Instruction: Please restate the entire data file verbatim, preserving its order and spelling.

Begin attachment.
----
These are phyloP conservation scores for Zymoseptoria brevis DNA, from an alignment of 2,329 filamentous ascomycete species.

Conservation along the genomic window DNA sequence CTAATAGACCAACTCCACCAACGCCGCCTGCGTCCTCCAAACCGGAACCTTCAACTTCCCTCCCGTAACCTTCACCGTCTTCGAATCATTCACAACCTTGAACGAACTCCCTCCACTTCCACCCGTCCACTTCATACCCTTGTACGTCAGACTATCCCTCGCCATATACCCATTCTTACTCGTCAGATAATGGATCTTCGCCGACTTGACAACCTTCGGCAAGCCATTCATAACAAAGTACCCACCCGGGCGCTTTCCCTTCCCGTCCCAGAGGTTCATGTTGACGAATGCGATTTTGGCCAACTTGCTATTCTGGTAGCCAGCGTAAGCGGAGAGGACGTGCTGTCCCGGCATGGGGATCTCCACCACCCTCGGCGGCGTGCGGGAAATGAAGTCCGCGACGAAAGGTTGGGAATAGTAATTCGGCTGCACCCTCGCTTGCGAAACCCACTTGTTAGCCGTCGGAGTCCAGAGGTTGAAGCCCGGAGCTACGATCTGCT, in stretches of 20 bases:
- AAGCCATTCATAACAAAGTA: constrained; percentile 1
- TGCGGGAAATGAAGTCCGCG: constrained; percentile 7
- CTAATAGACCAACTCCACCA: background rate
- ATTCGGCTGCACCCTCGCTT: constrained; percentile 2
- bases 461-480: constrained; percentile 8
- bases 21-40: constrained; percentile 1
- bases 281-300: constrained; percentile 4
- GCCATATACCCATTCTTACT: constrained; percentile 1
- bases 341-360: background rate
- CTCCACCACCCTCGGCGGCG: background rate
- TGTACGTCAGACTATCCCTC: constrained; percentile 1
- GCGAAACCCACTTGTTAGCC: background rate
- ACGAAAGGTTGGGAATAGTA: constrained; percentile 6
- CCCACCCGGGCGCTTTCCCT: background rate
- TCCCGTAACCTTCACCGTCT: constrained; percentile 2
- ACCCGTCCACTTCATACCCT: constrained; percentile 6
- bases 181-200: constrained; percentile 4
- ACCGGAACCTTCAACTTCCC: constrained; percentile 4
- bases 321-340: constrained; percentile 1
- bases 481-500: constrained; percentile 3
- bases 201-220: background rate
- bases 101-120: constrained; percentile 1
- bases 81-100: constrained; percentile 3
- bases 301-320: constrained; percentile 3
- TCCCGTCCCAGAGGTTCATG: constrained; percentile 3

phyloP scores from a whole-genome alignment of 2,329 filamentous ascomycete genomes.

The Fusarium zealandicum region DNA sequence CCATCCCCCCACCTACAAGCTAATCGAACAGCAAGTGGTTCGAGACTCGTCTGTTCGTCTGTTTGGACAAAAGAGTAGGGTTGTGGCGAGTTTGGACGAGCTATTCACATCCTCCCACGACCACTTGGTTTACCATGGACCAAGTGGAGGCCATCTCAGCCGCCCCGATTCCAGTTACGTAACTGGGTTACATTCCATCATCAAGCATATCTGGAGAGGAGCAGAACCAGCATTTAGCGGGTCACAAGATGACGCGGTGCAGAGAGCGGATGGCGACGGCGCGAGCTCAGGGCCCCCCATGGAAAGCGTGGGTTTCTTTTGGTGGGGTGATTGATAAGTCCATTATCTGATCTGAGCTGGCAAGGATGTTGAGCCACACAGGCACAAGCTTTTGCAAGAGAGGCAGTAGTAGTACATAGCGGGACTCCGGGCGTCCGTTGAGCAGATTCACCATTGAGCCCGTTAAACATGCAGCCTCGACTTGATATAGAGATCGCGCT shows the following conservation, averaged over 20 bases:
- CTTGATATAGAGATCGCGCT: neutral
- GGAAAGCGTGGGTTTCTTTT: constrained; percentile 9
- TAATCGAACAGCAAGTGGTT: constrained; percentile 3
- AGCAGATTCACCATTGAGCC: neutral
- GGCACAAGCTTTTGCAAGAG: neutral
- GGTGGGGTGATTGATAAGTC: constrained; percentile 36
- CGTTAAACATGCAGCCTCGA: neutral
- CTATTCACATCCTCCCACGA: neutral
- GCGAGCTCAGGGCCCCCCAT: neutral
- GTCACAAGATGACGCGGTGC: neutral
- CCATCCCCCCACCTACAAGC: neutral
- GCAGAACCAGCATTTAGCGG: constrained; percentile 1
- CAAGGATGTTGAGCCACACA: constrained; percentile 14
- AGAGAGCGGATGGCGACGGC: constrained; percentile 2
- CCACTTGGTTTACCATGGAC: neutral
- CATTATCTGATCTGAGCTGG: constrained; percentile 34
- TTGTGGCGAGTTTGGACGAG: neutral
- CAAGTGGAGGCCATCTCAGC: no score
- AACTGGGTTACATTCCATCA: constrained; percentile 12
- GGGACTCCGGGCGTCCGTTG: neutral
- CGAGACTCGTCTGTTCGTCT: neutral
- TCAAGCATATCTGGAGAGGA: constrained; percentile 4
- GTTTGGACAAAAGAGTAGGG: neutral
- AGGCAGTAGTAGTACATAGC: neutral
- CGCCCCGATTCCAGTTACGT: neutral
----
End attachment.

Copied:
These are phyloP conservation scores for Zymoseptoria brevis DNA, from an alignment of 2,329 filamentous ascomycete species.

Conservation along the genomic window DNA sequence CTAATAGACCAACTCCACCAACGCCGCCTGCGTCCTCCAAACCGGAACCTTCAACTTCCCTCCCGTAACCTTCACCGTCTTCGAATCATTCACAACCTTGAACGAACTCCCTCCACTTCCACCCGTCCACTTCATACCCTTGTACGTCAGACTATCCCTCGCCATATACCCATTCTTACTCGTCAGATAATGGATCTTCGCCGACTTGACAACCTTCGGCAAGCCATTCATAACAAAGTACCCACCCGGGCGCTTTCCCTTCCCGTCCCAGAGGTTCATGTTGACGAATGCGATTTTGGCCAACTTGCTATTCTGGTAGCCAGCGTAAGCGGAGAGGACGTGCTGTCCCGGCATGGGGATCTCCACCACCCTCGGCGGCGTGCGGGAAATGAAGTCCGCGACGAAAGGTTGGGAATAGTAATTCGGCTGCACCCTCGCTTGCGAAACCCACTTGTTAGCCGTCGGAGTCCAGAGGTTGAAGCCCGGAGCTACGATCTGCT, in stretches of 20 bases:
- AAGCCATTCATAACAAAGTA: constrained; percentile 1
- TGCGGGAAATGAAGTCCGCG: constrained; percentile 7
- CTAATAGACCAACTCCACCA: background rate
- ATTCGGCTGCACCCTCGCTT: constrained; percentile 2
- bases 461-480: constrained; percentile 8
- bases 21-40: constrained; percentile 1
- bases 281-300: constrained; percentile 4
- GCCATATACCCATTCTTACT: constrained; percentile 1
- bases 341-360: background rate
- CTCCACCACCCTCGGCGGCG: background rate
- TGTACGTCAGACTATCCCTC: constrained; percentile 1
- GCGAAACCCACTTGTTAGCC: background rate
- ACGAAAGGTTGGGAATAGTA: constrained; percentile 6
- CCCACCCGGGCGCTTTCCCT: background rate
- TCCCGTAACCTTCACCGTCT: constrained; percentile 2
- ACCCGTCCACTTCATACCCT: constrained; percentile 6
- bases 181-200: constrained; percentile 4
- ACCGGAACCTTCAACTTCCC: constrained; percentile 4
- bases 321-340: constrained; percentile 1
- bases 481-500: constrained; percentile 3
- bases 201-220: background rate
- bases 101-120: constrained; percentile 1
- bases 81-100: constrained; percentile 3
- bases 301-320: constrained; percentile 3
- TCCCGTCCCAGAGGTTCATG: constrained; percentile 3

phyloP scores from a whole-genome alignment of 2,329 filamentous ascomycete genomes.

The Fusarium zealandicum region DNA sequence CCATCCCCCCACCTACAAGCTAATCGAACAGCAAGTGGTTCGAGACTCGTCTGTTCGTCTGTTTGGACAAAAGAGTAGGGTTGTGGCGAGTTTGGACGAGCTATTCACATCCTCCCACGACCACTTGGTTTACCATGGACCAAGTGGAGGCCATCTCAGCCGCCCCGATTCCAGTTACGTAACTGGGTTACATTCCATCATCAAGCATATCTGGAGAGGAGCAGAACCAGCATTTAGCGGGTCACAAGATGACGCGGTGCAGAGAGCGGATGGCGACGGCGCGAGCTCAGGGCCCCCCATGGAAAGCGTGGGTTTCTTTTGGTGGGGTGATTGATAAGTCCATTATCTGATCTGAGCTGGCAAGGATGTTGAGCCACACAGGCACAAGCTTTTGCAAGAGAGGCAGTAGTAGTACATAGCGGGACTCCGGGCGTCCGTTGAGCAGATTCACCATTGAGCCCGTTAAACATGCAGCCTCGACTTGATATAGAGATCGCGCT shows the following conservation, averaged over 20 bases:
- CTTGATATAGAGATCGCGCT: neutral
- GGAAAGCGTGGGTTTCTTTT: constrained; percentile 9
- TAATCGAACAGCAAGTGGTT: constrained; percentile 3
- AGCAGATTCACCATTGAGCC: neutral
- GGCACAAGCTTTTGCAAGAG: neutral
- GGTGGGGTGATTGATAAGTC: constrained; percentile 36
- CGTTAAACATGCAGCCTCGA: neutral
- CTATTCACATCCTCCCACGA: neutral
- GCGAGCTCAGGGCCCCCCAT: neutral
- GTCACAAGATGACGCGGTGC: neutral
- CCATCCCCCCACCTACAAGC: neutral
- GCAGAACCAGCATTTAGCGG: constrained; percentile 1
- CAAGGATGTTGAGCCACACA: constrained; percentile 14
- AGAGAGCGGATGGCGACGGC: constrained; percentile 2
- CCACTTGGTTTACCATGGAC: neutral
- CATTATCTGATCTGAGCTGG: constrained; percentile 34
- TTGTGGCGAGTTTGGACGAG: neutral
- CAAGTGGAGGCCATCTCAGC: no score
- AACTGGGTTACATTCCATCA: constrained; percentile 12
- GGGACTCCGGGCGTCCGTTG: neutral
- CGAGACTCGTCTGTTCGTCT: neutral
- TCAAGCATATCTGGAGAGGA: constrained; percentile 4
- GTTTGGACAAAAGAGTAGGG: neutral
- AGGCAGTAGTAGTACATAGC: neutral
- CGCCCCGATTCCAGTTACGT: neutral